Caterpillar on stage for IBM at #IBMImpact Day 1

  • April 18, 2011
  • Scott
  • 3 Comments

Joe Heller, CIO of Caterpillar, gave an outstanding lesson in lasting business partnerships at IBM’s Impact conference on Day 1 (Monday, April 11th, 2011).  Joe was highly quotable (“There is dirt in the wrong place all over the world, and we are there to put it in the right place”), but beneath these quotes is a deep sense of business value over time.

And he wasn’t shy about sharing real dollar values in savings.

I think David Brakoniecki sums it up best in his post:

83 years of Partnership – Caterpillar has had a relationship with IBM for 83 years.
From a business perspective, I find this mind-blowing.  Having worked the last 12 years in small businesses and start-ups, I’m lucky if I can point to a continuing business relationship that goes back 5 years.
In recent times, the recession has claimed several major brands so it’s easy to forget that long-term business partnerships are not only possible but also worth having.  It’s mpressive that the CIO of Caterpillar was willing to stand on stage and say that IBM has never disappointed him in his 38 years of working together.

It is a pretty remarkable partnership.

Other thoughts on Day 1’s General session:

  • The video wall is truly massive.  The room itself is massive.  And I can’t imagine how they’ll fit more than 8000 people in one room next year.
  • It is also interesting how cultural differences come out in a conference like this.  At one point, Marie Weick, in the middle of a very well-delivered segment, repeated some advice once given to her: “In your career you can only move forward or fall behind”.  From the perspective of someone outside the corporate ladder-climbing world, this sounds off – a career is more than two dimensions measured forward and back.  I would wish for everyone to realize that early in their career rather than late.
  • Dr. Burns has one of the most compelling cases for application of technology – pediatric care.  It is well worth watching on the livestream video.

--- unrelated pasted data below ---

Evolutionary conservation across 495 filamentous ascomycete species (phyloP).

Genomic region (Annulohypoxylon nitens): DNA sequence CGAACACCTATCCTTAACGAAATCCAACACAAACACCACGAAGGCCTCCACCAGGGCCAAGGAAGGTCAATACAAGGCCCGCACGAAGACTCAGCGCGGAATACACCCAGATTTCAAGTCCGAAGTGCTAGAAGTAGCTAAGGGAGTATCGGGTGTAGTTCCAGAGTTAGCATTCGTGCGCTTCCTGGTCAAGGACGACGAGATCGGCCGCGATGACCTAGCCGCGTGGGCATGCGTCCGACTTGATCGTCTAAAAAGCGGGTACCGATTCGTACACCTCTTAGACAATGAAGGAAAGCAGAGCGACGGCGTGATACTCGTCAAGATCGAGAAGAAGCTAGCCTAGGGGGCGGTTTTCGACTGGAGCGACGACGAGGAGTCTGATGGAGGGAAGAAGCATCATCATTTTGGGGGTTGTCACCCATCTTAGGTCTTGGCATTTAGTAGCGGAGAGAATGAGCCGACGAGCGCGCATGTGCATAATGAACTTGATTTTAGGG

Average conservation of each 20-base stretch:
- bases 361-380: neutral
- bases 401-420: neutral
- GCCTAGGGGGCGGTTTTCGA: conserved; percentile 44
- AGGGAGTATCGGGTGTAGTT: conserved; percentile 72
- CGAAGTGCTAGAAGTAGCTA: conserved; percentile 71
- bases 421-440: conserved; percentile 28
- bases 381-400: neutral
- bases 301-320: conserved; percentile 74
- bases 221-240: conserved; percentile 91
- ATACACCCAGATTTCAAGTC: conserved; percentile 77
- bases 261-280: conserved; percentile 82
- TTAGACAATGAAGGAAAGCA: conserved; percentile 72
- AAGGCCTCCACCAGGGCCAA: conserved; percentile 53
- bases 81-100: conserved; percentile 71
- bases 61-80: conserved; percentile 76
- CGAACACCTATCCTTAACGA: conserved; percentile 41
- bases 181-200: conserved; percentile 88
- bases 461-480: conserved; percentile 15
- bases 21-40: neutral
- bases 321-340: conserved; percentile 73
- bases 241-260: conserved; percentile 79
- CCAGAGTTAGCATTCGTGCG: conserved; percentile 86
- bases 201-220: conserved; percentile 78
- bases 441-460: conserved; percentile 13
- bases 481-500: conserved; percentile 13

• It takes an immense amount of coffee to serve this many people.  Don’t expect to find coffee at the coffee stations right outside the main event.
  • Impact Day 1 kicked off on an odd note, with the opening musical performance.  At some point three of the musicians switched from instruments to iPads to finish their musical number (and of course, you can’t tell if they’re actually playing or if it was all pre-recorded, but one wonders).  It was an interesting choice to kick off the conference.

Notes from the Rest of Day 1

After the General Session, I wanted to see what IBM was saying about “which BPM to use” in one of the early sessions of the day.  Sometimes it is good to get the official positioning so that you understand how far out of alignment your own opinions are.

IBM’s positioning of BlueworksLive is:

  1. No training to use
  2. Social Application, which helps scale social talk across the business
  3. Doc and discovery tool that is easy to use
  4. Automate simple processes

At this point, I noticed the room was full.  More than full.  This would continue in virtually every BPM session that touched on Lombardi heritage at all.  IBM’s conference organizers continue to under-estimate the demand for Lombardi-BPM-themed content – but we can hope that next year will be different under the IBM BPM branding.

Someone described BlueworksLive as “Powerpoint for process applications”.

There is an open question for IBM, which remains unanswered: How to support the partner community with this product?  IBM really depends on its partner channel to expose customers to products.  Unfortunately BlueworksLive leaves a lot to be desired from a partner point of view (one could even argue that the automation is competitive with partner service offerings).  I think the answer is to simply add a few features that will make this product more partner-friendly: